Tuesday, August 6, 2013

Unusual Reading in Buffalo: From John Birch to Glenn Beck

In summer, I like to put aside an hour or so each work day to read various articles and books that I have stumbled across during the busy semester but lacked time to review. Today, the top of my stacks were an article from The New American and a book by Glenn Beck. It was really just coincidence that these two hit the top of my piles today,  but it has made for a surreal afternoon.

First up is an article from The New American (the publication of the John Birch Society) by Tom DeWeese, entitled Conservation Easements and the Urge to Rule. You know an article is gonna be good when the first sentence mentions the Green Mafia. DeWeese's piece argues that conservation easements are the biggest threat to small family farmers out there. I don't want to spend too much time on his article, because it is just so chock full of problems and errors that it would take too long. He conflates conservation easements and zoning law and seems to rest everything on one case study whose facts are unclear in his piece. My favorite line though is where he compares land trusts to commodity traders buying and selling conservation easements at a significant profit. That sentence on page 2 is where he really lost any credibility he might have had with me. While not an adherent of the John BIrch Society, I have been a vocal critic of the uses of conservation easements. It is always surprising to me when I see them attacked from the right. In many ways, they embody fundamental conservative ideals of promoting and protecting private property rights. Instead of saying landowners can freely enter into any contract regarding their land that they like (a clear libertarian approach), DeWeese seems to be suggesting that any limitation on property rights (even voluntary ones) should not be permitted. Without giving too much credence to DeWeese's writing on this, I am just generally befuddled by the lack of consistency in the property rights movement.

I wish I could also share an interview with Becky Norton Dunlop of the Heritage Foundation on Fox News from February 2010 where she amusingly asserts conservation easements are akin to eminent domain, but the clip no longer appears available.

After zooming through that little article, I picked up Agenda 21 by Glenn Beck. Wow is this a crazy book. Now I don't have cable tv (and would unlikely be tuning into FoxNews if I did), so I have a general understanding of who Glenn Beck is but haven't really seen much more than clips. This may explain why I had no idea what I was in for. I was looking for a book to give me the conservative take on Agenda 21 conspiracy. I gave a talk at the Western New York Land Conservancy earlier this summer, and the Conservancy chose not to advertise the talk in the Buffalo News for fear of Agenda 21 protesters. I am super a bit embarrassed to admit that I was unfamiliar with the conservative Agenda 21 battle cry. My take on Agenda 21 thus far is that it is pretty toothless. Lots of big ideas with little action. So I was pretty surprised to hear that some radical right groups appear afraid of it. Clearly they must fear what it symbolizes rather than what it actually does. Enter Glenn Beck. Someone told me that Glenn Beck wrote a book about Agenda 21 and it is a fast read. What that person failed to mention is that it is a 1984-esque sci fi novel set in a future where Agenda 21 has led to a dystopia. Wanna hear my secret? I kinda love it. It is completely ridiculous, of course, but a great beach read ... if you were willing to let people see you reading it in public.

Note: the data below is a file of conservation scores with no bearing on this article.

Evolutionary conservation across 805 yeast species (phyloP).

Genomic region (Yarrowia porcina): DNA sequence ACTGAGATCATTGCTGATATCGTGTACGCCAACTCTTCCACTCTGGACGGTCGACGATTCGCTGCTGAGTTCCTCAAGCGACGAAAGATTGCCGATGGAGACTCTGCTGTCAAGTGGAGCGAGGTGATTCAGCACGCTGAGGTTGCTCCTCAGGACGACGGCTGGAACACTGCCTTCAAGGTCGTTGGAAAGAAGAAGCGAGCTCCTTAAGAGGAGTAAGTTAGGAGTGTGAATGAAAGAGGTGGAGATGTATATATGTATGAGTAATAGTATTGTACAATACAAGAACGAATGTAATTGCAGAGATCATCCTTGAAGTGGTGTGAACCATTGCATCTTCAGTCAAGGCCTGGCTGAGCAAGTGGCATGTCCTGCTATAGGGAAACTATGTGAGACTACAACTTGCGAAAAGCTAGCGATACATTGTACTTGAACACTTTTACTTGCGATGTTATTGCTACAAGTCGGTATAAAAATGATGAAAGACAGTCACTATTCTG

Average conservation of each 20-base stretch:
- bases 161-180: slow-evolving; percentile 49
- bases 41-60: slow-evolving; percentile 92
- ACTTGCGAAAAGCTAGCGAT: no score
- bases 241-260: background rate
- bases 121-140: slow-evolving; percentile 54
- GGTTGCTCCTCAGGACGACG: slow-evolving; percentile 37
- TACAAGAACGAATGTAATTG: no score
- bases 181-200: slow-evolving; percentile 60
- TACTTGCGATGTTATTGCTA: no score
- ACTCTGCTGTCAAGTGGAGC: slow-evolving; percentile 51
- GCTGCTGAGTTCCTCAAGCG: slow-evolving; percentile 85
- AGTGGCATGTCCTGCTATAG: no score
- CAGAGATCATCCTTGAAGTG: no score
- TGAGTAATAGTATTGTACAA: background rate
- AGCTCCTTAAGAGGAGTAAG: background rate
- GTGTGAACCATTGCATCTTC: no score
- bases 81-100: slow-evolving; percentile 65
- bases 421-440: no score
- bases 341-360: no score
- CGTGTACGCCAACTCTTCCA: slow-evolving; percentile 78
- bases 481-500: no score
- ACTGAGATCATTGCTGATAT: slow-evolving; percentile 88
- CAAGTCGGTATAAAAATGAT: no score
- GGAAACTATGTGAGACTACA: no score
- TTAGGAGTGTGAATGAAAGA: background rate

Jessica Owley






Beaches, Books, Conservation Easements, Eminent Domain, Land Trust, Planning, Property Rights, Sustainability, Zoning | Permalink

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Wow oh wow. I just finished the book. I am a sci-fi fan and enjoy books about dystopia (want higher quality than The Hunger Games? Check out Margaret Atwood's Oryx & Crake followed by The Year of the Flood). Glenn Beck's book is a page-turner but not well written. The characters are shells without real depth or interest. This all makes sense when you get to the afterword.

The afterword asserts that this novel could become real if Agenda 21 is carried out. He seems particularly upset about possible land use changes and uses the phrase "walkable cities" as though it were a dirty word and plan to enslave Americans. He asserts that we should be worried anytime we hear some one use the "equity" because that leads to suffering .. or something... I shouldn't actually present myself as understanding his arguments, because they make no sense. Thinking about how our actions impact each other and the world around us shouldn't be viewed as evil but as common sense.

(and of course there is nothing consistent here... if you read his afterword and his concerns about Agenda 21, they don't seem like they would lead to the world he describes in the book where people are obsessed with energy production and preventing social interactions).

for consistency and common sense, I'll have to look elsewhere. Anyone have a good book to recommend (bonus points if it is a novel that talks about sustainability or climate change)

Posted by: Jessie Owley | Aug 9, 2013 11:34:41 AM

Oh wait! I can't believe I forgot to mention the conservation easements!

Glenn Beck asserts that conservation easements and indeed any efforts "to preserve existing scenic views and vistas" is "classic Agenda 21-speak"

but he doesn't explain why? Or why these are bad things? Perhaps just because they are potential limits on private property rights? I'd be happy to have any one chime in and try to explain it to me.

Posted by: Jessie Owley | Aug 9, 2013 11:40:02 AM